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Blog June 14, 2016

How to Make Compliance and Password Protection Easy

Account hacks are a growing problem. In the past month, hackers have gained control of Facebook co-founder Mark Zuckerberg’s Twitter and Pinterest accounts, as well as the NFL’s Twitter account. In even bigger news, Twitter denied reports of a system breach that exposed passwords of 32 million users, but they locked passwords of users whose accounts might have been exposed.

Compliance and security are becoming more of a challenge every day. Many organizations are required to meet certain regulations and security standards designed to keep sensitive data safe. The constantly evolving rules and auditing procedures can create a headache.  However, following these important requirements is essential to protecting an organization from security breaches, lawsuits, loss of trust, large fines, and public scrutiny.

A major component of data security is passwords. Weak login credentials, including passwords, are among the top causes of data breaches. We cannot emphasize enough the importance of password security. We’ve talked before about the importance of an effective password policy, but in light of recent events we believe it’s worth sharing a few more tips:

  • Strengthen your passwords. Require your employees to create a unique, hard-to-guess password that does not include any part of their name, the application, business, or the word “password.” Default passwords should also be immediately changed. Passwords must be created with three of the four options available: upper case, lower case, numbers, & special characters.
  • Thus, avoid a weak password. Out with passwords, in with passphrases. A phrase that might be easy for the user to remember actually does better than a password. Although it lacks complexity, the passphrase is often longer than a password and easier to remember. Also, do not use the same password or passphrase for multiple accounts.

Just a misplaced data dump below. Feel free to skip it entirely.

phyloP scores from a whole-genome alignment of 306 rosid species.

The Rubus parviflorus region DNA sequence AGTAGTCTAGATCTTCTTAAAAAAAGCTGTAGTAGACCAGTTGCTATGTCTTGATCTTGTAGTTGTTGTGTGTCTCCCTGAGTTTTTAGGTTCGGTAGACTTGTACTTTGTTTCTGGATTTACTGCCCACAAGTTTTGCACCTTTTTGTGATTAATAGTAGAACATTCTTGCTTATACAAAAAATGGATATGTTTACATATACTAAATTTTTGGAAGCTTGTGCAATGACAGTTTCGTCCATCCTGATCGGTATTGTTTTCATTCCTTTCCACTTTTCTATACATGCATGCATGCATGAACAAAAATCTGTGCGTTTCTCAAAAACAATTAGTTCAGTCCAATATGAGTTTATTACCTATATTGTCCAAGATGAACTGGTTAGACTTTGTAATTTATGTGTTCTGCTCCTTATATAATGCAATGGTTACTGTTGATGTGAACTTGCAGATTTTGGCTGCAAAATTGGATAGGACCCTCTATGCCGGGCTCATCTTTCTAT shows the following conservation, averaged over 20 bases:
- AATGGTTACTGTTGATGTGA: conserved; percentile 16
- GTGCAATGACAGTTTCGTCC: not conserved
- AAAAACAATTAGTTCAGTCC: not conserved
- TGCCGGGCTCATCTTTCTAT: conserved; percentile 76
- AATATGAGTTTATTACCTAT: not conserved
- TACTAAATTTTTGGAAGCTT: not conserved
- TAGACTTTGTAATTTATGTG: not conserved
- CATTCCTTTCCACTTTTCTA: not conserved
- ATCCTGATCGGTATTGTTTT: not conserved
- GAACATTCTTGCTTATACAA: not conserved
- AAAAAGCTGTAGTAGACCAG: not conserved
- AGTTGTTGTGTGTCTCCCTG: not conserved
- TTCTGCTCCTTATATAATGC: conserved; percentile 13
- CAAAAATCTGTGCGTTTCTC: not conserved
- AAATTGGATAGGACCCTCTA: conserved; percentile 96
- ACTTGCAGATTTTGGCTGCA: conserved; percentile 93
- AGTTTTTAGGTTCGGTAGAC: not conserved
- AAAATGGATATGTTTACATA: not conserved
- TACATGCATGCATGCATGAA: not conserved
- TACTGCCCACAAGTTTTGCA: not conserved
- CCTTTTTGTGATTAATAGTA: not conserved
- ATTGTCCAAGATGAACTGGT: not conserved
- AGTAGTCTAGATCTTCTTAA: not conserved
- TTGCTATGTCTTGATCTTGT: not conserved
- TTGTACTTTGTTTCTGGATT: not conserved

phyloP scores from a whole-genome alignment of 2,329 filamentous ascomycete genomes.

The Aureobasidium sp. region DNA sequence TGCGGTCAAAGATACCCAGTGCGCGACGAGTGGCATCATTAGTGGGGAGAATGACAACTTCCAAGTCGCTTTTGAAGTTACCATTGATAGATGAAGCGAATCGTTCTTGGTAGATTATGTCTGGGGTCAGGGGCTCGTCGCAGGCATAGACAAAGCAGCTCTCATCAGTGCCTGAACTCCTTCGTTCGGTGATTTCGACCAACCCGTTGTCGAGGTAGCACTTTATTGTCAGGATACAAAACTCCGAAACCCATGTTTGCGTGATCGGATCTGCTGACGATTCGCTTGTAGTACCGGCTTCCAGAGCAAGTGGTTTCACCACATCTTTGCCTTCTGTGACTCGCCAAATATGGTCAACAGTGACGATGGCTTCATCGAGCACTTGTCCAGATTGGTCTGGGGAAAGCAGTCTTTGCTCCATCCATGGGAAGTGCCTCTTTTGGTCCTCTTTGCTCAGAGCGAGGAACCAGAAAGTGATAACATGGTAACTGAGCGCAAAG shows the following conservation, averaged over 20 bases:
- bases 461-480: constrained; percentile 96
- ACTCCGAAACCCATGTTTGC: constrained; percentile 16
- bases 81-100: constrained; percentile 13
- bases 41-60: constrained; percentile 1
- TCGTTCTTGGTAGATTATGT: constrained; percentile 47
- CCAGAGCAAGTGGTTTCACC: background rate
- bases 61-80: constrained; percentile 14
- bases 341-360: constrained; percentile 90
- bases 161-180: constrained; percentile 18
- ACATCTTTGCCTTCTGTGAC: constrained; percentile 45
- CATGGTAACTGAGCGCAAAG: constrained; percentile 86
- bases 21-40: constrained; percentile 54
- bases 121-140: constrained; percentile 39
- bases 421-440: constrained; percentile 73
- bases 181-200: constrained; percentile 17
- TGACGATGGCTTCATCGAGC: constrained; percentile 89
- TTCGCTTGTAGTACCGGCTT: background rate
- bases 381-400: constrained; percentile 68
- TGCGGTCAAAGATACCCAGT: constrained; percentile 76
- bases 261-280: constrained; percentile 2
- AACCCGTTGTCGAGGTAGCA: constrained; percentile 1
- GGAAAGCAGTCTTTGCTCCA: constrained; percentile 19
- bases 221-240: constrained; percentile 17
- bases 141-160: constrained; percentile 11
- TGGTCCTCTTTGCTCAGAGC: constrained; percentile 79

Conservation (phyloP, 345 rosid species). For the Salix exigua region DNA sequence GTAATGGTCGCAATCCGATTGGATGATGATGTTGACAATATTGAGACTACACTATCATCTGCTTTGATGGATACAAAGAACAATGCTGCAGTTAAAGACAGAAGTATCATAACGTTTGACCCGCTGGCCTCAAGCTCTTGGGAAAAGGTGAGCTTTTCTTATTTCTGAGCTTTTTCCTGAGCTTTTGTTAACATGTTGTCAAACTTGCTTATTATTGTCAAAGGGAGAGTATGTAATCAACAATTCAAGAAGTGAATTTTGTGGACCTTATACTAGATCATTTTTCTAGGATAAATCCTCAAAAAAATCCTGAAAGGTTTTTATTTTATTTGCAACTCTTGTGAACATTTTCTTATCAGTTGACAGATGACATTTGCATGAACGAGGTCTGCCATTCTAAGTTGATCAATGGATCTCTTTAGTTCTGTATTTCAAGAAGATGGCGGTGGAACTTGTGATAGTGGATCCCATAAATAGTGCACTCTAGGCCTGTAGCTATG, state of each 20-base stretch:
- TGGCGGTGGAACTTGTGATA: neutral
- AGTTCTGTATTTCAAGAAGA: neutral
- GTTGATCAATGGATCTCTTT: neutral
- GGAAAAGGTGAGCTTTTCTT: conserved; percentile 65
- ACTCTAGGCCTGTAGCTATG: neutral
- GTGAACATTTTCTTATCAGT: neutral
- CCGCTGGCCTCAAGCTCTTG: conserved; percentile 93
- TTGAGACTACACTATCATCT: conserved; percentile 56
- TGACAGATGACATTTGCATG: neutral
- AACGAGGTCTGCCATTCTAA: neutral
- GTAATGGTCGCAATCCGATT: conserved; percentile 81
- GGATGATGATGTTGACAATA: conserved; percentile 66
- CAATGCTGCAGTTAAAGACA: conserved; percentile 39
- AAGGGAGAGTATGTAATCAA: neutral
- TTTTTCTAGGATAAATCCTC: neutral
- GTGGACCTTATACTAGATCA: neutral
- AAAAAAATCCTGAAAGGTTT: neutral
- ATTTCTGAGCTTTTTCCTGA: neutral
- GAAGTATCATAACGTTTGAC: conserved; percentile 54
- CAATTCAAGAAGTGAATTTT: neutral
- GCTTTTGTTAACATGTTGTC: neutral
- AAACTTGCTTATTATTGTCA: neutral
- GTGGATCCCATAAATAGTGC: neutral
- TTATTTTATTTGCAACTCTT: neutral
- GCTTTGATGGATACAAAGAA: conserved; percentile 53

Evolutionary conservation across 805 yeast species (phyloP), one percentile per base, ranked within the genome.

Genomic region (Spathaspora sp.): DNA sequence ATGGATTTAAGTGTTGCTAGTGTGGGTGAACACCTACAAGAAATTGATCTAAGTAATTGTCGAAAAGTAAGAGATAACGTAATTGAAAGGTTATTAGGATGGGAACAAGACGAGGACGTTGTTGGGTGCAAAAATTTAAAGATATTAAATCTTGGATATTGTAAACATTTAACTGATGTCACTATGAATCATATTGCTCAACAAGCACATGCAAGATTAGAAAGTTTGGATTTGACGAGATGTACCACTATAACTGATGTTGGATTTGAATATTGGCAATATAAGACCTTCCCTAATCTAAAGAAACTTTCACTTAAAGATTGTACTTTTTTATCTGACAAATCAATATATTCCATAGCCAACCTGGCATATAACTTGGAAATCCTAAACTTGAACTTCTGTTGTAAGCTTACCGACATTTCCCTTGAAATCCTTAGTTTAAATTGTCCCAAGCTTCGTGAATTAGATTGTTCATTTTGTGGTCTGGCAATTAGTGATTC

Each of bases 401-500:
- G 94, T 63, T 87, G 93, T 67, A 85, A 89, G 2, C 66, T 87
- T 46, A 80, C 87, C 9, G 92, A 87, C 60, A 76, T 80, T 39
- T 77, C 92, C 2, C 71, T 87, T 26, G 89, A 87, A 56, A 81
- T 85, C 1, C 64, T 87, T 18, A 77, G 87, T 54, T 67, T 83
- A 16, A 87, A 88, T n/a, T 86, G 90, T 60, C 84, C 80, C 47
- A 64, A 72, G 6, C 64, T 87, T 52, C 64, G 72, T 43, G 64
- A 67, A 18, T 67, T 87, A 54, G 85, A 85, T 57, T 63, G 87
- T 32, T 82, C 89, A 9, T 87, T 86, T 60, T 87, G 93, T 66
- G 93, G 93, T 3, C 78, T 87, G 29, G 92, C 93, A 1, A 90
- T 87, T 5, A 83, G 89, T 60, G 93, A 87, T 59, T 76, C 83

• Change passwords frequently. We recommend requiring your employees to reset their passwords every 90 days. Passwords that are used more frequently have a higher risk and should be reset even more frequently than 90 days.
  • Use two factor authentication. There are three factors that can be used as part of your authentication process, including knowledge, possession, and inherence. For maximum security, it’s a good idea to require more than one factor of authentication. This could be a password along with a one-time-only code, an electronic token, or even a biometric fingerprint scan.
  • Implement policies and provide training. If you are relying on your employees to follow a password policy, you should consider training them on password security. It’s important to know how to create a strong password, and more importantly, to know what’s at stake.
  • Never write down your password. As we all know, we are expected to remember several passwords throughout the day to perform our job.  Never write these passwords down. Instead, save them in an encrypted password vault.
  • Keep passwords secure. Never reveal your passwords to anyone. Be suspicious of sites that ask for personal information or a login. Also, always remember to log off of devices, especially when around other people. If you are using a public computer at a hotel or business center, it’s best to be safe and to not type in your password.

The No Jerks team is a great resource for all things related to password best practices or other security concerns. Learn more and contact us today!

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